The campaign resulted in a flood of media attention — from Hop Culture Magazine to Adweek — and word of mouth. It attracted brewery pitches from all over the United States, and even as far away as Brazil. Top Hat ultimately selected Lord Hobo Brewing Company, the country’s soon-to-be fastest growing regional craft brewery from Boston.

The campaign also went on to win (2) prestigious Silver Anvil Awards later that year.

What It Won

  • “Best in Show”
  • B2B Campaign
  • Reputation Management
  • New Products & Services Communications
  • Media Relations
  • Digital Campaign

Why it won

“Aaron (Top Hat creative director/partner) and I have always been pleasantly surprised by how much people love this campaign,” says Ben Butler, APR, founder of Top Hat.

“It was a relatively simple idea, but very disruptive for our space. Usually agencies kind of just wait for the new industry sectors to come to them. Any efforts otherwise tend to fall flat (pun intended).”

“Most of all, however, I think besides being a fun idea, we had tangible measurables that demonstrated to the judges just how successful our efforts were. We blew those out of the water, entered a brand new industry we’d never touched, and doubled our business within one year.”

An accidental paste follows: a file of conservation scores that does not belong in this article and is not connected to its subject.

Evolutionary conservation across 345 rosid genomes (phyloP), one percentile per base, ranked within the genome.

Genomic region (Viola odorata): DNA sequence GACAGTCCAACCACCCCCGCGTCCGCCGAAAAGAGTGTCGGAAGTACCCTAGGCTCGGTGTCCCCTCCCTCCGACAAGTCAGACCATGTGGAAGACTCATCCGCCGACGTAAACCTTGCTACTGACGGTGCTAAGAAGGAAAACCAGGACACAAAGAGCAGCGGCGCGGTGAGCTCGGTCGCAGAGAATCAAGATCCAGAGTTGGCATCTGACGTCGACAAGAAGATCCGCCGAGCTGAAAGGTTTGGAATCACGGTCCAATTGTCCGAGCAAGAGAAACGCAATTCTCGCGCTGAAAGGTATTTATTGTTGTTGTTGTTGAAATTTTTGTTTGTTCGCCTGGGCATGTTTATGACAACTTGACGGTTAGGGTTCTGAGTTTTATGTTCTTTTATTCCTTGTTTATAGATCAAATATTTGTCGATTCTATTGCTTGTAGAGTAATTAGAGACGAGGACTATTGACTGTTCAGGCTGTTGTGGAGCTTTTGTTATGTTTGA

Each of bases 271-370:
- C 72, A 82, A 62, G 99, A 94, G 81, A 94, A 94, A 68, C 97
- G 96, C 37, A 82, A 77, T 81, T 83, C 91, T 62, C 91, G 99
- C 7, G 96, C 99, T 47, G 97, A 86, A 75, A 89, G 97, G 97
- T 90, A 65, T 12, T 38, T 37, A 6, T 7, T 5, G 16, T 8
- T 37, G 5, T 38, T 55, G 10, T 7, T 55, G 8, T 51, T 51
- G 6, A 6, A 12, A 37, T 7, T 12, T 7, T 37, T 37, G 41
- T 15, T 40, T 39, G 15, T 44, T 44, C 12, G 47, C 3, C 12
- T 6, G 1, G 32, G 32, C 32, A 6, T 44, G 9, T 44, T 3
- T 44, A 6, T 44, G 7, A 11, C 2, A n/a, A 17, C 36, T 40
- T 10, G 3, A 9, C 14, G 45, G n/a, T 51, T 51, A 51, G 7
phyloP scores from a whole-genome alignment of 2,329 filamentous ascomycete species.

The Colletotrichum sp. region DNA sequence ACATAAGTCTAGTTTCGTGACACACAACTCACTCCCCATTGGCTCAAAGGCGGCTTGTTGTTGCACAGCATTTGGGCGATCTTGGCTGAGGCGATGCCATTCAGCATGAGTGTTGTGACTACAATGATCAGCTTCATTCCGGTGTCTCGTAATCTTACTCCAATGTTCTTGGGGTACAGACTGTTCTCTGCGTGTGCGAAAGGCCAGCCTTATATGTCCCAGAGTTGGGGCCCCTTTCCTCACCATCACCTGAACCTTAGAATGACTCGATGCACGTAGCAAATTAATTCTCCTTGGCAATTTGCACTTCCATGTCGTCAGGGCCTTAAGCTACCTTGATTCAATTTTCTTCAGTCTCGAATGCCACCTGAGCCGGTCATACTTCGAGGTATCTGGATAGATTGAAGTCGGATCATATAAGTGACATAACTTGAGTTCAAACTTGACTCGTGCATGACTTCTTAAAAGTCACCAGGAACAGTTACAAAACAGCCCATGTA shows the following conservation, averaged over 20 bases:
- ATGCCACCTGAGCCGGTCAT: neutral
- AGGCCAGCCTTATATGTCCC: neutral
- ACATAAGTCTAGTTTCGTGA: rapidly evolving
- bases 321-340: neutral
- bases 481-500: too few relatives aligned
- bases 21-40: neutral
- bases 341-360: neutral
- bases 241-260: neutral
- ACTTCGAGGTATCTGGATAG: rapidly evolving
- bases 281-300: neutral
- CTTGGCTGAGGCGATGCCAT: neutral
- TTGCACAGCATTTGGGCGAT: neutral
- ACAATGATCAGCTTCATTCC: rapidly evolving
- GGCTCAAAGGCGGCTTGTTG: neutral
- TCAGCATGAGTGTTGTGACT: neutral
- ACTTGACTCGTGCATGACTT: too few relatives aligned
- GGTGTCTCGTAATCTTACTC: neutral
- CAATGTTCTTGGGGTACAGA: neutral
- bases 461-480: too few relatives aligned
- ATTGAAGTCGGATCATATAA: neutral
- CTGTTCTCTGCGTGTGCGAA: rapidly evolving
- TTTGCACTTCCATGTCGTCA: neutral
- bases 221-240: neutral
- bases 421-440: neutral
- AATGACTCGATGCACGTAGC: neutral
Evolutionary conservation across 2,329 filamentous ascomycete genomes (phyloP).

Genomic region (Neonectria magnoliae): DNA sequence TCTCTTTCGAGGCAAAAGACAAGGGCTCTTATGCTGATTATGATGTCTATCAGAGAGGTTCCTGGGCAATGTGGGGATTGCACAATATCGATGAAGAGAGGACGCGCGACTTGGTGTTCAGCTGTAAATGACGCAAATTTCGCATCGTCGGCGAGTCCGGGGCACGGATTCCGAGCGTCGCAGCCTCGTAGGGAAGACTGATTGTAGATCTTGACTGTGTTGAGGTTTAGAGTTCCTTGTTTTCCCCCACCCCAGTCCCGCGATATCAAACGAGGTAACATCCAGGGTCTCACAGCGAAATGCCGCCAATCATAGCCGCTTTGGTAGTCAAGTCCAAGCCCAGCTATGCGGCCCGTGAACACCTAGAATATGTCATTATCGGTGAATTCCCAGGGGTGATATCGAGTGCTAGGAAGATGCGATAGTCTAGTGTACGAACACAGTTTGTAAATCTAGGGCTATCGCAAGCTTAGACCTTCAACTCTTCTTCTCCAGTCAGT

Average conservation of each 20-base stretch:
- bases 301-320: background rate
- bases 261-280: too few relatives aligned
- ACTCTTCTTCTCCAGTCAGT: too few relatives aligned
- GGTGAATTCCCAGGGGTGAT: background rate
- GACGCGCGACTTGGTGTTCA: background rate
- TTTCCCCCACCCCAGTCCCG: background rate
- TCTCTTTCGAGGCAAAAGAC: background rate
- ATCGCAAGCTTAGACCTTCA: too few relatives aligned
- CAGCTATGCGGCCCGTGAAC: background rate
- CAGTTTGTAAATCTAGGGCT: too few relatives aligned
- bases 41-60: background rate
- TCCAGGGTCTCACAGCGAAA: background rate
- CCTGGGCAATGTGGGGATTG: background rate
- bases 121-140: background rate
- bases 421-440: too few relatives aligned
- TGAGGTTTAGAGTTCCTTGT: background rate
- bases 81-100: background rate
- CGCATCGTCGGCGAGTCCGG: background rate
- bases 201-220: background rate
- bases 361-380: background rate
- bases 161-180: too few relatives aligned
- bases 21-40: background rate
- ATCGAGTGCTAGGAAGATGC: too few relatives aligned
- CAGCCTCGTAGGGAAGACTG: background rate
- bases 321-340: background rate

Advice for Creating an Award-Winning Entry

“The judges want to know what you were trying to achieve with your campaign, and why that goal mattered at all,” says Butler. “For us, it was crystal clear — revenue-driving business development in a new sector that we aimed for and surpassed.”

“You also have to sell them on why your approach was a good idea. What research did you do? What hypothesis did you come to? Make that all crystal clear in a nicely formatted PDF, and you’ll be putting yourself in the best possible spot for success.”

What the agency/company is up to now

Since “Will Work for Beer,” Top Hat has gone on to work with 19 different beer brands including the iconic Pittsburgh Brewing Company. They recently launched the complete design identity and communications overhaul for Iron City Beer, I.C. Light, and I.C. Light Mango this summer.